I suppose I began to get angry, really angry, at the destructive force of denialism, and the way in which some people in my chosen profession were donning blinders to prevent engaging with it. Denialism comes in a variety of forms. There is a segment of America that believes that gay people are degenerate and will not treat them with a basic measure of dignity. I don't feel obligated to treat that segment as it were a serious, well-grounded and valid alternative point of view. I do not mean to say that one cannot oppose gay marriage or gay rights in some ways without harboring this malevolent view, or that one cannot fairly cover those who do as a political movement worthy of respect as a political movement. It's just that I am not going to pretend that gay people don't deserve dignity.
Congressional Republican talking points, Tea Party outrage and any number of the Right's core principles—small government, never raise taxes—are completely out of touch with reality, from disastrous farm and oil subsidies to the government's role in regulating marriage. Rand Paul's unbelievable meltdown over the constitutionality of the Civil Rights act is close to a case in point (and a godsend to the Democratic Party, who now have a decent shot at picking up what should be a safe Republican seat): ideology disconnected from reality.
The neat binary of Democrat and Republican, Right and Left, often unravels when comparing actual, existing policy and precedent against the sweeping platitudes and ideological demagoguery that clog pretty much every news outlet in one form or another. So Obama's caveat—that "a good deal of the other party’s opposition to our agenda has also been rooted in their sincere and fundamental belief about the role of government"—is empty. The words lack any oomph (unlike the rest of the speech; the news peg being, of course, the President's call for a carbon tax) because they are simply not true.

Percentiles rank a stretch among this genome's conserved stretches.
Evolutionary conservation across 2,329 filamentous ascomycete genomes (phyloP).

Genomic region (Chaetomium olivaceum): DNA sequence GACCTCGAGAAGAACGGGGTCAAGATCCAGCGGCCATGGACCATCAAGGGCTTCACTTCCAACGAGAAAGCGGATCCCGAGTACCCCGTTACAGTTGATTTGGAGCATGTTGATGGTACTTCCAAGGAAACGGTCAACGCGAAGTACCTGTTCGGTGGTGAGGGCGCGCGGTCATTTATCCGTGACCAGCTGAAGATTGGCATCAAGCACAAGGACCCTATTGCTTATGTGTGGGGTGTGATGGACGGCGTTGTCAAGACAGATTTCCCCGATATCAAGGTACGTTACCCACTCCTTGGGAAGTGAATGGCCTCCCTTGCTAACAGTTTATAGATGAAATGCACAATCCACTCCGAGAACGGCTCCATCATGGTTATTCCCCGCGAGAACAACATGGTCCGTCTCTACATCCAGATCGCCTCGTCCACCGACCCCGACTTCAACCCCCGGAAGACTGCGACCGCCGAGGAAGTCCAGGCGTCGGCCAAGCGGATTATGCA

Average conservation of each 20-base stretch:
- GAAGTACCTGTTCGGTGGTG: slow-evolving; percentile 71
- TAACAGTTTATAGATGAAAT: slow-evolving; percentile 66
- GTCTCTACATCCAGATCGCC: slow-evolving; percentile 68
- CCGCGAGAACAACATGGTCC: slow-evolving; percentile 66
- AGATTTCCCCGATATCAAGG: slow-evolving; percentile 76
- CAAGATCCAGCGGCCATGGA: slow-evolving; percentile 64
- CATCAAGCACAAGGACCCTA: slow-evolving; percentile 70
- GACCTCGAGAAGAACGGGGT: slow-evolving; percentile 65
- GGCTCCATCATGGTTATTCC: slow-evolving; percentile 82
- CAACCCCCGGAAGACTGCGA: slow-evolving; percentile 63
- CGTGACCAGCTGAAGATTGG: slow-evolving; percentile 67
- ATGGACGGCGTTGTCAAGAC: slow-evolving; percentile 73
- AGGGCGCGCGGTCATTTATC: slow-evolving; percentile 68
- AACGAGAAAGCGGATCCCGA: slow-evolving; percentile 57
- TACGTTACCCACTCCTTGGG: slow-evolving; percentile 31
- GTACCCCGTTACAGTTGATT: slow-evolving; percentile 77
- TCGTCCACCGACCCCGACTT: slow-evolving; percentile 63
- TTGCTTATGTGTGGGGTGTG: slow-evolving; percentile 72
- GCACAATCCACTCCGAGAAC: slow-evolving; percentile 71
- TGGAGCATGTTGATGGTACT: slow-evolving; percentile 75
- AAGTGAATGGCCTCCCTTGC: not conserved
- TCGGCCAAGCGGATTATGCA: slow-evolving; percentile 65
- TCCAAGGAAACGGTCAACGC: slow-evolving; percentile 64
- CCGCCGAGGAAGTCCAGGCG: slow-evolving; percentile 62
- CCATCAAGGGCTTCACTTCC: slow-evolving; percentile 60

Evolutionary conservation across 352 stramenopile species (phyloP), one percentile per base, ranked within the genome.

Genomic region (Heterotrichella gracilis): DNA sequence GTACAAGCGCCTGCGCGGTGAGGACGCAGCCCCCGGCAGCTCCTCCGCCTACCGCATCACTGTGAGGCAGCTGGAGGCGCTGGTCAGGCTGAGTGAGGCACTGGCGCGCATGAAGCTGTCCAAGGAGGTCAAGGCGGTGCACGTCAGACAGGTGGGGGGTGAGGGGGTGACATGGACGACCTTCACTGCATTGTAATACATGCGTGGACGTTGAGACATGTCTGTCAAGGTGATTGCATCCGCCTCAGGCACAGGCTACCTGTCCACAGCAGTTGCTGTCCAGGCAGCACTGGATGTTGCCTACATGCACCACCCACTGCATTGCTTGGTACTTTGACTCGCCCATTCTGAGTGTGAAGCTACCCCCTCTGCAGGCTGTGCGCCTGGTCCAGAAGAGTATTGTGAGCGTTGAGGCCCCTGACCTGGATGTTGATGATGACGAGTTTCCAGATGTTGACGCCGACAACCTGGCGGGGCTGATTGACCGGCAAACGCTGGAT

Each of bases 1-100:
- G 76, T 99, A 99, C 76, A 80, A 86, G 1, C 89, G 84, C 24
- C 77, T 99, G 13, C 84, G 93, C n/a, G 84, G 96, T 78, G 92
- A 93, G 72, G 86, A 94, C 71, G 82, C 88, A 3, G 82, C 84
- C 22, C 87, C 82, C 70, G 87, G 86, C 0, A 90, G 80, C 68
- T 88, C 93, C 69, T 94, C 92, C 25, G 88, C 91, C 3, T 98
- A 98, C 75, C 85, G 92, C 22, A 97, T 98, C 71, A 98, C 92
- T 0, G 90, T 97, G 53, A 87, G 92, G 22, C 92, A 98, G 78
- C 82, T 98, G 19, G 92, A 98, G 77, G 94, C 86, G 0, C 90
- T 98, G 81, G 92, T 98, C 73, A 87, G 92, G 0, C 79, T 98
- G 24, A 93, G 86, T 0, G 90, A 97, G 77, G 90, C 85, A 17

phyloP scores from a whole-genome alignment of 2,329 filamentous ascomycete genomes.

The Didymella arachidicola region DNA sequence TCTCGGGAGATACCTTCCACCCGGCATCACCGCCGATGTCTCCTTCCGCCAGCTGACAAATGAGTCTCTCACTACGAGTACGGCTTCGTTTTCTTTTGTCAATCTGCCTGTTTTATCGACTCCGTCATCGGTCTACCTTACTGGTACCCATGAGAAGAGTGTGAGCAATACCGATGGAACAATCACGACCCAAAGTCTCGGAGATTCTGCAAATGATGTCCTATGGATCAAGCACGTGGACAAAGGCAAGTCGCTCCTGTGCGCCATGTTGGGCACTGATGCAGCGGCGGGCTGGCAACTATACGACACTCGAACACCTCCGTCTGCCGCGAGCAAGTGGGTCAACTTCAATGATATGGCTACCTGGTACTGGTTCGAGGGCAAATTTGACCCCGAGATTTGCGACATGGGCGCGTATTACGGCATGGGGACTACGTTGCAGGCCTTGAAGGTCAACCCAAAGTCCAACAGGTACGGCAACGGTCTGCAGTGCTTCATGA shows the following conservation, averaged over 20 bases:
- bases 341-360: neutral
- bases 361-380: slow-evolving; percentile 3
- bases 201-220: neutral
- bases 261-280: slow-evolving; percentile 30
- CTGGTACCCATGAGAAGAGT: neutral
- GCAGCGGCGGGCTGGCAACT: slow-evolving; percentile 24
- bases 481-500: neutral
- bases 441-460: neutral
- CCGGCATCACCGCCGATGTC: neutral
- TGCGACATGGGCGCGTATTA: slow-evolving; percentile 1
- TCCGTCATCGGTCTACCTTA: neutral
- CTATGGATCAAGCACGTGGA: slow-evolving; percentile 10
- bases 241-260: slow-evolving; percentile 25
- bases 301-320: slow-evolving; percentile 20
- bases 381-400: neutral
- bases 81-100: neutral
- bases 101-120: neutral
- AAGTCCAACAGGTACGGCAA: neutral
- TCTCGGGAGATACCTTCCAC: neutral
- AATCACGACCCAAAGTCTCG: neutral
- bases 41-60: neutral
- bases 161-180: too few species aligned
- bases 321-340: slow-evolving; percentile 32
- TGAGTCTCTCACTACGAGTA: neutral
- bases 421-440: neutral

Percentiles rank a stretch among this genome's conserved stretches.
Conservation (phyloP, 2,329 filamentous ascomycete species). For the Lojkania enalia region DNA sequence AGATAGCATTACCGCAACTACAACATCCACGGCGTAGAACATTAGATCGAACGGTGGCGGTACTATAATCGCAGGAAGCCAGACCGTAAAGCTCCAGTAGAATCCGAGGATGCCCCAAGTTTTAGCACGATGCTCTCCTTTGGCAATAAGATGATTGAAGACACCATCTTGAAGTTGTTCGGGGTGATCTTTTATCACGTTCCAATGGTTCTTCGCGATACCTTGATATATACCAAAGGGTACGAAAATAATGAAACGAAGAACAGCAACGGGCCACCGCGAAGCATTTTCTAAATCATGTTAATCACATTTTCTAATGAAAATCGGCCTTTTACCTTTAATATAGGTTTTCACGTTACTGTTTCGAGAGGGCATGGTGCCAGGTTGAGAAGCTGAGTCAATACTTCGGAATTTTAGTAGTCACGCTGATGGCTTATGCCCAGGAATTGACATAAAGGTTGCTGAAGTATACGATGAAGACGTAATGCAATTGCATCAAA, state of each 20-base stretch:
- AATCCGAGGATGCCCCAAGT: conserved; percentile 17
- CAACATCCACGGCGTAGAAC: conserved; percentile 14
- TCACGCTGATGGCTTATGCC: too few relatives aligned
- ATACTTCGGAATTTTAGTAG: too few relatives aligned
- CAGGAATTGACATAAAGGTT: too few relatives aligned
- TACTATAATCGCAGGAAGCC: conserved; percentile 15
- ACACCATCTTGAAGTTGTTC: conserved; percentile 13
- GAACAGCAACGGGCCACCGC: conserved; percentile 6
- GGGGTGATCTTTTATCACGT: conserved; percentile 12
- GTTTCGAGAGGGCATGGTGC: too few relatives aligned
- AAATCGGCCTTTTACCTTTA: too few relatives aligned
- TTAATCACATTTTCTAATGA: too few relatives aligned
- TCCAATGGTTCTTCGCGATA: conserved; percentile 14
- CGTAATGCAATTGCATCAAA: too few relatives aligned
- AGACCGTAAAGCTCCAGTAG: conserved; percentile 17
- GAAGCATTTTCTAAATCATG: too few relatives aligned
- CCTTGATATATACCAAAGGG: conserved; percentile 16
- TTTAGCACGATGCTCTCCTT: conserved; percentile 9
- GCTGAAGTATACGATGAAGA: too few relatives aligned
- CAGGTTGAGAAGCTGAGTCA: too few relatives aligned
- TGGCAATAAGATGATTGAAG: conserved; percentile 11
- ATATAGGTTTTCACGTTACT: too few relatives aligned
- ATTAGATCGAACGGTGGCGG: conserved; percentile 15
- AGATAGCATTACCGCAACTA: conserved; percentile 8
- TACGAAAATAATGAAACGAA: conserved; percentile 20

I would like to see a second iteration of Obama's speech on race in Philadephia during the campaign—except I want to see him tackle the public's problematic cognitive dissonance regarding what they want from government and what government actually does. He certainly can't "fix" America's nightmarish partisanship any more than he "fixed" America's problem with race. But he did offer a rhetorical and emotional template for moving forward, toward a more enlightened union. He said:
But I have asserted a firm conviction - a conviction rooted in my faith in God and my faith in the American people - that working together we can move beyond some of our old racial wounds, and that in fact we have no choice is we are to continue on the path of a more perfect union.
For the African-American community, that path means embracing the burdens of our past without becoming victims of our past. It means continuing to insist on a full measure of justice in every aspect of American life. But it also means binding our particular grievances - for better health care, and better schools, and better jobs - to the larger aspirations of all Americans -- the white woman struggling to break the glass ceiling, the white man whose been laid off, the immigrant trying to feed his family. And it means taking full responsibility for own lives - by demanding more from our fathers, and spending more time with our children, and reading to them, and teaching them that while they may face challenges and discrimination in their own lives, they must never succumb to despair or cynicism; they must always believe that they can write their own destiny.
Ironically, this quintessentially American - and yes, conservative - notion of self-help found frequent expression in Reverend Wright's sermons. But what my former pastor too often failed to understand is that embarking on a program of self-help also requires a belief that society can change.
Obama's Philadelphia secured its place in the annals of political and cultural rhetoric the minute he stepped to the lecturn. I would love to see this passion, this nuanced and empathetic take on reality, applied to partisan condescension and heedless anger of all stripes.